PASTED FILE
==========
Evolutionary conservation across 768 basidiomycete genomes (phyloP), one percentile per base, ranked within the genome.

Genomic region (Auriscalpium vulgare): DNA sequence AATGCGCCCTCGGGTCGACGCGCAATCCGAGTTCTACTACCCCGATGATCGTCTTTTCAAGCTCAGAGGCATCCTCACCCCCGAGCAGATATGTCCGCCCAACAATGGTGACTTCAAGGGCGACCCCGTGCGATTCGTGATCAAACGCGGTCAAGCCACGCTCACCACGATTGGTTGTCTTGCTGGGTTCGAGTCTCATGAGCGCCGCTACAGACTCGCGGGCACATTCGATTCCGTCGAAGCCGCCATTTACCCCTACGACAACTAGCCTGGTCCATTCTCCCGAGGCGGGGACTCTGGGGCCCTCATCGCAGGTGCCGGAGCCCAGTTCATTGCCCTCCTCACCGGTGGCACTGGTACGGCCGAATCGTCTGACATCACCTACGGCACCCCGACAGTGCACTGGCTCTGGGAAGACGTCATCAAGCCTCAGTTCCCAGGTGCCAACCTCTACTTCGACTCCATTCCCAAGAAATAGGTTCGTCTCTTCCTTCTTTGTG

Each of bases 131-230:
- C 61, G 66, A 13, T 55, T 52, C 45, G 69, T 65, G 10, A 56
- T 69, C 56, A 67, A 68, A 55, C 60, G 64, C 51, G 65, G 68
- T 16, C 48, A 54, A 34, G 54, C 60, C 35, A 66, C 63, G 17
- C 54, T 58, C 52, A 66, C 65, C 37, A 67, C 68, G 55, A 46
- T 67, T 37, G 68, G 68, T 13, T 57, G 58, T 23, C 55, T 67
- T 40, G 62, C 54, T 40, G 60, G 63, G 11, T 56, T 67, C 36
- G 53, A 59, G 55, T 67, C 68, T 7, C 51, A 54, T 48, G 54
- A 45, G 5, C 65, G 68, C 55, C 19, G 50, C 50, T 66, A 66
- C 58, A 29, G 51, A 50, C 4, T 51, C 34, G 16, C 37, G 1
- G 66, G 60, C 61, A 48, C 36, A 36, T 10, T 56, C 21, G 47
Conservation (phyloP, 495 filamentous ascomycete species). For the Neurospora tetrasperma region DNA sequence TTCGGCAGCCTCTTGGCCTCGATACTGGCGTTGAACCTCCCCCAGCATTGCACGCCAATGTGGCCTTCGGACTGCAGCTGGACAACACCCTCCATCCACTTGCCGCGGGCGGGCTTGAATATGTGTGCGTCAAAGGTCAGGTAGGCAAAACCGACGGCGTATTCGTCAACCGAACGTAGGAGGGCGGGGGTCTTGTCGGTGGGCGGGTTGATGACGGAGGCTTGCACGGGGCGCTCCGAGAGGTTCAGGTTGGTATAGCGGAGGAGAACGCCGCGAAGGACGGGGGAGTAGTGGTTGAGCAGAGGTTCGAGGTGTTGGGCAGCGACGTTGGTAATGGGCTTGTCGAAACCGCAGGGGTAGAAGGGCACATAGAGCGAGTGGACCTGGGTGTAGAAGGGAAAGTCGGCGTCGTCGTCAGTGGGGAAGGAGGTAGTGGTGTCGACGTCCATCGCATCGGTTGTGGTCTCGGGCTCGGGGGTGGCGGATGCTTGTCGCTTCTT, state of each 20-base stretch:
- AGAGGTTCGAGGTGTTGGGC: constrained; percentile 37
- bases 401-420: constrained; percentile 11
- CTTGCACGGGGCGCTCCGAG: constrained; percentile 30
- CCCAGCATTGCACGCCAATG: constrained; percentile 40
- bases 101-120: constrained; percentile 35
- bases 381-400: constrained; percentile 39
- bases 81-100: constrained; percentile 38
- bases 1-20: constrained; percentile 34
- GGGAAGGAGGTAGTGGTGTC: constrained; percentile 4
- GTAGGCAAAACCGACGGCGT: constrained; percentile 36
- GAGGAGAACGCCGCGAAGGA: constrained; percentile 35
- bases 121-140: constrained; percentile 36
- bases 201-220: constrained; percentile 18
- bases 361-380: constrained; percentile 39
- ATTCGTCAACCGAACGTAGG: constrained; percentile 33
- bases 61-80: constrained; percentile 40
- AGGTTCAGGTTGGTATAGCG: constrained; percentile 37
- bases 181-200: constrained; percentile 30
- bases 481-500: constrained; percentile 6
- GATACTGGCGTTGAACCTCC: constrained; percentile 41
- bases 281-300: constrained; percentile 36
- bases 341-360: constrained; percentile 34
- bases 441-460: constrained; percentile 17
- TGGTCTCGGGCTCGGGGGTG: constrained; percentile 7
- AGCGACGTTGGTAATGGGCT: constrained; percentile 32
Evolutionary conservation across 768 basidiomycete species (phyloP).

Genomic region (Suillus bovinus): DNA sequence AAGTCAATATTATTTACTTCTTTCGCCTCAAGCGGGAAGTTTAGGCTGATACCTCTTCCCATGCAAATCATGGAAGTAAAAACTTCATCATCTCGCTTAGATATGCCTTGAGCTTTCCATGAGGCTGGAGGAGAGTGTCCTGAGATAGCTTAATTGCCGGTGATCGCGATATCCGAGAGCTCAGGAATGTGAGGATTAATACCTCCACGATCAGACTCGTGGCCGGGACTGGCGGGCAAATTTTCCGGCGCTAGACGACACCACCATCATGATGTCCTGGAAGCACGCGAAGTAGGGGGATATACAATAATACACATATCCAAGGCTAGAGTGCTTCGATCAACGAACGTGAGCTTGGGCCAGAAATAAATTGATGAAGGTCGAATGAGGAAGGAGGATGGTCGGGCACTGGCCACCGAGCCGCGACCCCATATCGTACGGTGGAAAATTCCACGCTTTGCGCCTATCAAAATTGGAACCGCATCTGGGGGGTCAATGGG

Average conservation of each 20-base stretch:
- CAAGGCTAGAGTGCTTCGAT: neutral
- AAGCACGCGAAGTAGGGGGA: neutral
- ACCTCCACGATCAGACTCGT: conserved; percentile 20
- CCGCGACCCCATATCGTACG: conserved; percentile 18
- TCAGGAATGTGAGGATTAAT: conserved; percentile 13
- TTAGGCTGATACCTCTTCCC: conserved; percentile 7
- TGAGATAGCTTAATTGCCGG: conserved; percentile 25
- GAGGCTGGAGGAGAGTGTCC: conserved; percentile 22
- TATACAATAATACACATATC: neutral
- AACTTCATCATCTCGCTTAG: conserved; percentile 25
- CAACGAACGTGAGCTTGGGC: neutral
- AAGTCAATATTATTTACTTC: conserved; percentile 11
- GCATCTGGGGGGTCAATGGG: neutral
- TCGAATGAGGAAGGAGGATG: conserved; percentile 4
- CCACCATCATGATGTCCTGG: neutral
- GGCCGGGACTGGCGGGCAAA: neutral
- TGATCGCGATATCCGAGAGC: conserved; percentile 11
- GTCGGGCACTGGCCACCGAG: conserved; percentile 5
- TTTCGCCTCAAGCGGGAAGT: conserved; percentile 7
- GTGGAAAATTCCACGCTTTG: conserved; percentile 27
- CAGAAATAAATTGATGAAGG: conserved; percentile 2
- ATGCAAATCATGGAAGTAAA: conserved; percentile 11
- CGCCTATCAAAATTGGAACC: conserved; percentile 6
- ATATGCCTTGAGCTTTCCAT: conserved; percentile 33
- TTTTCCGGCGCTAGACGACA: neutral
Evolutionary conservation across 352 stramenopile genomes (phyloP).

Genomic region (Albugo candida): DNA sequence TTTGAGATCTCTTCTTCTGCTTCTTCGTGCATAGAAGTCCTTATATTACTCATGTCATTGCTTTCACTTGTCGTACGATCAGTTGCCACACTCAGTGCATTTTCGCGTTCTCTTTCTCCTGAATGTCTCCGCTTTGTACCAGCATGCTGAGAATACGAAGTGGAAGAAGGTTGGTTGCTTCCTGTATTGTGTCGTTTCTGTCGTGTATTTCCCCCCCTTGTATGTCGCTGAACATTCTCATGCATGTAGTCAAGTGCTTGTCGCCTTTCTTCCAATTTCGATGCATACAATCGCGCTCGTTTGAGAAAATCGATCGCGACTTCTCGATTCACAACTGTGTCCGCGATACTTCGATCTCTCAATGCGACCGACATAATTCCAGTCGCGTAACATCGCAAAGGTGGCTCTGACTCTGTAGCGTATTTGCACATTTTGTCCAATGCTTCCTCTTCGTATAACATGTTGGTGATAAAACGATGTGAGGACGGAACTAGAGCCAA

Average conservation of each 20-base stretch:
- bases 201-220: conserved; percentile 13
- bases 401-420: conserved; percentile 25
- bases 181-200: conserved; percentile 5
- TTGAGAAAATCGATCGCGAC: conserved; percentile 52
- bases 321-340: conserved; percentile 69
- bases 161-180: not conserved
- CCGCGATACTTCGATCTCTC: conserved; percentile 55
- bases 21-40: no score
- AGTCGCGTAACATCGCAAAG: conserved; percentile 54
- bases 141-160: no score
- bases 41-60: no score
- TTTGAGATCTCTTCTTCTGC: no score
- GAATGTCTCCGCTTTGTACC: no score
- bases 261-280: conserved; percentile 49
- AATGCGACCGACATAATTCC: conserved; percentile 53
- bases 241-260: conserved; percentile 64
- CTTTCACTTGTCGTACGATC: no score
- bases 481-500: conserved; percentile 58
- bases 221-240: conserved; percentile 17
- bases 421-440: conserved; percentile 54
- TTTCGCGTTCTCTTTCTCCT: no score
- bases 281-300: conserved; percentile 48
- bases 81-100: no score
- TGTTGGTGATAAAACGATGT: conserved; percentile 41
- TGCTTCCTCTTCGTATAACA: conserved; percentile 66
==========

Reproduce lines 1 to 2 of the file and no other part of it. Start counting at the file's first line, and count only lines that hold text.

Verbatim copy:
Evolutionary conservation across 768 basidiomycete genomes (phyloP), one percentile per base, ranked within the genome.

Genomic region (Auriscalpium vulgare): DNA sequence AATGCGCCCTCGGGTCGACGCGCAATCCGAGTTCTACTACCCCGATGATCGTCTTTTCAAGCTCAGAGGCATCCTCACCCCCGAGCAGATATGTCCGCCCAACAATGGTGACTTCAAGGGCGACCCCGTGCGATTCGTGATCAAACGCGGTCAAGCCACGCTCACCACGATTGGTTGTCTTGCTGGGTTCGAGTCTCATGAGCGCCGCTACAGACTCGCGGGCACATTCGATTCCGTCGAAGCCGCCATTTACCCCTACGACAACTAGCCTGGTCCATTCTCCCGAGGCGGGGACTCTGGGGCCCTCATCGCAGGTGCCGGAGCCCAGTTCATTGCCCTCCTCACCGGTGGCACTGGTACGGCCGAATCGTCTGACATCACCTACGGCACCCCGACAGTGCACTGGCTCTGGGAAGACGTCATCAAGCCTCAGTTCCCAGGTGCCAACCTCTACTTCGACTCCATTCCCAAGAAATAGGTTCGTCTCTTCCTTCTTTGTG